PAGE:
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Sleep apnoea

Jasvinder A Singh
Objective: There are no qualitative studies of sleep in gout; the aim of this study was to examine the impact of gout on sleep. Methods: Nine nominal groups were conducted, oversampling for African-Americans and women with gout. Patients discussed and rank-ordered their concerns. Results: Nine nominal groups with 46 gout patients were conducted with mean age, 61 years (s.d. 10.6) and gout duration, 14.9 years (s.d. 12); 63% were men, 46% African-American, 52% married, 46% retired and 63% were allopurinol users...
February 23, 2018: Rheumatology
Rosemary S C Horne, Sunjuri Sun, Stephanie R Yiallourou, Karinna L Fyfe, Alexsandria Odoi, Flora Y Wong
BACKGROUND: Periodic breathing and short apnoeas are common in infants, particularly those born preterm, but are thought to be benign. The aim of our study was to assess the incidence and impact of periodic breathing and apnoea on heart rate, oxygen saturation and brain tissue oxygenation index (TOI) in infants born at term and preterm over the first 6 months after term equivalent age. STUDY DESIGN: 19 infants born at (38-42 weeks gestational age) and 24 preterm infants (born at 27-36 weeks gestational age) were studied at 2-4 weeks, 2-3 months and 5-6 months post-term corrected age during sleep...
March 12, 2018: Journal of Physiology
Richard W W Lee
No abstract text is available yet for this article.
March 6, 2018: Respirology: Official Journal of the Asian Pacific Society of Respirology
Lily Chen, Julia L Chapman, Brendon J Yee, Keith K H Wong, Ronald R Grunstein, Nathaniel S Marshall, Christopher B Miller
OBJECTIVES: Originally developed as a paper questionnaire, the electronic Epworth Sleepiness Scale (ESS) is widely used in sleep clinics and sleep population research. Despite potential differences between computer-based and conventional questionnaire delivery, studies have not evaluated the agreement between electronic and paper versions of the ESS. Given the widespread use of the ESS, a bias between results would present considerable data concerns. Thus, the aim of this study was to examine agreement between electronic and paper ESS responses in obstructive sleep apnoea (OSA)...
March 8, 2018: BMJ Open
Stéphanie Conotte, Alexandra Tassin, Raphaël Conotte, Jean-Marie Colet, Karim Zouaoui Boudjeltia, Alexandre Legrand
Chronic intermittent hypoxia (ChIH) is a dominant feature of obstructive sleep apnoea (OSA) and is associated to metabolic alterations and oxidative stress (OS). Although management of OSA is well established, the research of new biomarkers that are independent of confounding factors remains necessary to improve the early detection of comorbidity and therapeutic follow-up. In this study, the urinary metabonomic profile associated to intermittent hypoxia was evaluated in a mouse model. When exposed to intermittent hypoxia, animals showed a significant alteration in energy metabolism towards anaerobic pathways and signs of OS imbalance...
March 6, 2018: Respiratory Physiology & Neurobiology
F Santamaria-Martos, I Benítez, C Girón, F Barbé, M A Martínez-García, L Hernández, J M Montserrat, E Nagore, A Martorell-Calatayud, F Campos-Rodriguez, J Corral, V Cabriada, J Abad, O Mediano, M F Troncoso, I Cano-Pumarega, A M Fortuna Gutierrez, T Diaz-Cambriles, M Somoza-Gonzalez, I Almendros, R Farre, D Gozal, M Sánchez-de-la-Torre
The goal of this study was to assess the relationship between the severity of OSA and the levels of carcinogenesis- and tumour growth-related biomarkers, in patients with cutaneous melanoma (CM).This multicentre observational study included patients who were newly diagnosed with melanoma. The patients were classified as non-OSA (apnoea-hypopnoea index (AHI); 0-5 events/h), mild-OSA (AHI; 5-15 events/h), and moderate to severe OSA (AHI>15 events/h). Enzyme-linked immunosorbent assays (ELISAs) were performed to analyse the serum levels of hypoxia- and tumour adhesion-related biomarkers (VEGF, IL8, ICAM-1, VCAM-1), and markers of tumour aggressiveness (S100B, MIA)...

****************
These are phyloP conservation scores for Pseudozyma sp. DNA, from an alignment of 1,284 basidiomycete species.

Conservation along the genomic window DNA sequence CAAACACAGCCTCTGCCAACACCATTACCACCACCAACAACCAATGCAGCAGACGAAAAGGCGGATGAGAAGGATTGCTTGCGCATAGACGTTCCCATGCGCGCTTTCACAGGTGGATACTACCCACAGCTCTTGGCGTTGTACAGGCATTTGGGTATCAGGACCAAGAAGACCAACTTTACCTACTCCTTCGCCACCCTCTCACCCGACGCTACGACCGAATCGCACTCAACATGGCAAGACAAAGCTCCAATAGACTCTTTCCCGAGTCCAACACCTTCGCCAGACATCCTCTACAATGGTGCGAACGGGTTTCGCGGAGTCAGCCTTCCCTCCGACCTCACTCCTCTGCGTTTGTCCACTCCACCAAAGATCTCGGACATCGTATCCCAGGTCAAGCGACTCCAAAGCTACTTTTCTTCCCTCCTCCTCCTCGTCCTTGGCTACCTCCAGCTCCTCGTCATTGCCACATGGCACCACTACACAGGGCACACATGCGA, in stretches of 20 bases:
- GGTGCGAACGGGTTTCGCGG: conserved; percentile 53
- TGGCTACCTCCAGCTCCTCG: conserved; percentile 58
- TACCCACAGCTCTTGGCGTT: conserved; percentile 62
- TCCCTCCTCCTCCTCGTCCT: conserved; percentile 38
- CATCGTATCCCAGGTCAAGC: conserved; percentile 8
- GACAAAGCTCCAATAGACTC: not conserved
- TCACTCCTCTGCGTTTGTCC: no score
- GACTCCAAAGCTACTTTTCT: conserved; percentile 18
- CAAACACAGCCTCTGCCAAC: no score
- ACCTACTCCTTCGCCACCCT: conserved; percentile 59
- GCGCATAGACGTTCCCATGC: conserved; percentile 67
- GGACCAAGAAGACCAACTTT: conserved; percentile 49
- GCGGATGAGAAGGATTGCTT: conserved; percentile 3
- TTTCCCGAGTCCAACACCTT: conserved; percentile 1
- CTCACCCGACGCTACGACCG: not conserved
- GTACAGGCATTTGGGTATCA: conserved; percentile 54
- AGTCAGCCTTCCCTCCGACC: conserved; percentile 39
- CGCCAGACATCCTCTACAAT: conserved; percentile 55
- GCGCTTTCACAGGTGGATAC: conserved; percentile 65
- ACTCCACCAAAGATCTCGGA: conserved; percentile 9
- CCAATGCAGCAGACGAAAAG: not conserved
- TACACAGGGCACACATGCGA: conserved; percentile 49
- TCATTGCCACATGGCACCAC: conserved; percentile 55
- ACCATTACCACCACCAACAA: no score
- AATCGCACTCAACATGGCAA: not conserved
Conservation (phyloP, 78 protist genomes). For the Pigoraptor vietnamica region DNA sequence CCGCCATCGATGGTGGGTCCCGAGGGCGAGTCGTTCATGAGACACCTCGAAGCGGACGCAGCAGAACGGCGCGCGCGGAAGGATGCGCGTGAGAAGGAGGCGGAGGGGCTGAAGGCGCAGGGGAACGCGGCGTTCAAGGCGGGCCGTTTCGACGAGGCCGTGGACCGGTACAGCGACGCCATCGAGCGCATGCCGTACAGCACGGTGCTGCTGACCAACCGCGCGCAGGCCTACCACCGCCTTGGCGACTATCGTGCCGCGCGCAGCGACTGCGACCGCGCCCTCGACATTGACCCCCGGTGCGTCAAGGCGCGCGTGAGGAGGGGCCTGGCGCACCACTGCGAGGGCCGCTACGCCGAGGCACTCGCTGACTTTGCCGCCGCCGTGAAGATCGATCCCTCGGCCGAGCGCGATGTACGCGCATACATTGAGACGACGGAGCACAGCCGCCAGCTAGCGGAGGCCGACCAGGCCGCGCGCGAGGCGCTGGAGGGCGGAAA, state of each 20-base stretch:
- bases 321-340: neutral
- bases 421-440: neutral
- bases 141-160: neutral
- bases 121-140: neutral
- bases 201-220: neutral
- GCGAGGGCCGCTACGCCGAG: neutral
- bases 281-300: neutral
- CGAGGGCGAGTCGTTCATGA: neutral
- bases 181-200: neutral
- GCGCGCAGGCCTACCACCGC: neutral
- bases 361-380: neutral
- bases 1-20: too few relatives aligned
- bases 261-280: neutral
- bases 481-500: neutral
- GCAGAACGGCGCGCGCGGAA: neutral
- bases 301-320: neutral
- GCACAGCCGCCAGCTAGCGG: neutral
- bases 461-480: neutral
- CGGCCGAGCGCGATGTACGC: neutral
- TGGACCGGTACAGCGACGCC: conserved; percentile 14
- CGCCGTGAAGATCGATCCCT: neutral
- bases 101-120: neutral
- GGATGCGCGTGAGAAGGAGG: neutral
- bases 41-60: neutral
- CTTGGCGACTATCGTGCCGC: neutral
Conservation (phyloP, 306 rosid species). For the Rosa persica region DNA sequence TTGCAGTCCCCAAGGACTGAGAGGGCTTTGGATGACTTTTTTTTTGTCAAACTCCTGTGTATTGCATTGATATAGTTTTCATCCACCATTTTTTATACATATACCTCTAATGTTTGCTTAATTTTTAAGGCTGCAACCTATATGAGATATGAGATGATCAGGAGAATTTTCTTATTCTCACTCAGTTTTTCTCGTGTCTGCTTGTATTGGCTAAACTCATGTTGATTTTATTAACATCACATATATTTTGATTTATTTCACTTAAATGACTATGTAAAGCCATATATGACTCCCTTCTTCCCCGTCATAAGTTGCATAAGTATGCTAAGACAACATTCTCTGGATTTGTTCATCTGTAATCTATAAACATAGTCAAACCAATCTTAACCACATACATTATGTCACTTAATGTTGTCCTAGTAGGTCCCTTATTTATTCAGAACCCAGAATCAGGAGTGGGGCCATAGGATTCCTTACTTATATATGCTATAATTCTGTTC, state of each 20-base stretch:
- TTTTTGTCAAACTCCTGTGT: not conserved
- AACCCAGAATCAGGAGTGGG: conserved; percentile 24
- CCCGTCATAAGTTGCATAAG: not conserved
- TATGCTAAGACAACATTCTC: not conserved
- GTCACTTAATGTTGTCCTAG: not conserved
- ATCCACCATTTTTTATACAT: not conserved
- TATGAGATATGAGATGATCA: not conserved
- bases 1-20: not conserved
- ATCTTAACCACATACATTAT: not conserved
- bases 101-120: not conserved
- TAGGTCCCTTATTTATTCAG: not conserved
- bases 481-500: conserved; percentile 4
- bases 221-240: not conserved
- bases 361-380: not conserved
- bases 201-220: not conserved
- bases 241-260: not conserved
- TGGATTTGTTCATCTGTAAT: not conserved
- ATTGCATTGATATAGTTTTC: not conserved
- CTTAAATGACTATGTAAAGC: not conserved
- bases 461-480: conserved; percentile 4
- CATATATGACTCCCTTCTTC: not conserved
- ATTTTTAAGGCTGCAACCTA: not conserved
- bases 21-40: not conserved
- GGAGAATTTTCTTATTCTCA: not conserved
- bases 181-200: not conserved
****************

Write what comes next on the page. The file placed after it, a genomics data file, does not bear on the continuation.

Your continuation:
March 9, 2018: European Respiratory Journal: Official Journal of the European Society for Clinical Respiratory Physiology
Qian Han, Guihua Li, Mary SiuMan Ip, Yuelin Zhang, Zhe Zhen, Judith ChoiWo Mak, Nuofu Zhang
Obstructive sleep apnoea (OSA) characterized by intermittent hypoxia (IH) is closely associated with cardiovascular diseases. IH confers cardiac injury via accelerating cardiomyocyte apoptosis, whereas the underlying mechanism has remained largely enigmatic. This study aimed to explore the potential mechanisms involved in the IH-induced cardiac damage performed with the IH-exposed cell and animal models and to investigate the protective effects of haemin, a potent haeme oxygenase-1 (HO-1) activator, on the cardiac injury induced by IH...
March 7, 2018: Journal of Cellular and Molecular Medicine
Bernhard Meier
A patent foramen ovale (PFO) is not to be considered a disease as it is present in about 25 % of people. Yet, it is the prime reason for paradoxical embolism that can cause serious problems, such as death, stroke, myocardial infarction, and peripheral ischemia. The frequency of such events is probably underestimated as other causes tend to be blamed for them. Device PFO closure can be easily accomplished as outpatient procedure with minimal discomfort and risk and it has been referred to as mechanical vaccination...
March 2018: Deutsche Medizinische Wochenschrift
Erika Yamada, Noriko Himori, Hiroshi Kunikata, Kazuko Omodaka, Hiromasa Ogawa, Masakazu Ichinose, Toru Nakazawa
PURPOSE: Sleep apnoea syndrome (SAS) is often associated with glaucoma, and intermittent hypoxia, present in SAS, can contribute to glaucoma pathogenesis. However, the relationships between SAS, high systemic oxidative stress and the speed of glaucoma progression are unclear. Thus, we investigated these relationships in glaucoma patients with and without SAS. METHODS: Peripheral blood samples were collected from 166 eyes of 166 Japanese patients: 42 controls, 109 open-angle glaucoma (OAG) patients without SAS and 15 OAG patients with SAS...
March 2, 2018: Acta Ophthalmologica
Vladimira Timkova, Iveta Nagyova, Sijmen A Reijneveld, Ruzena Tkacova, Roy E Stewart, Jitse P van Dijk, Ute Bültmann
We aimed to assess the prevalence of suicidal ideation and to examine the relationships between obstructive sleep apnoea severity, sleep-related problems, social support and suicidal ideation in obstructive sleep apnoea patients. We included 149 patients (68% male; mean age, 48.99 ± 9.57 years) with diagnosed obstructive sleep apnoea (Apnoea-Hypopnoea Index ⩾5) based on full-night polysomnography. The prevalence of suicidal ideation among obstructive sleep apnoea patients was 20.1 per cent. Structural equation modelling showed that suicidal ideation in obstructive sleep apnoea was strongly related to poor sleep quality and high fatigue levels...
February 1, 2018: Journal of Health Psychology
Kirit Arumalla, Vitish Singla, Sandeep Aggarwal, Harshit Garg, Ritesh Goel, Varidh Katiyar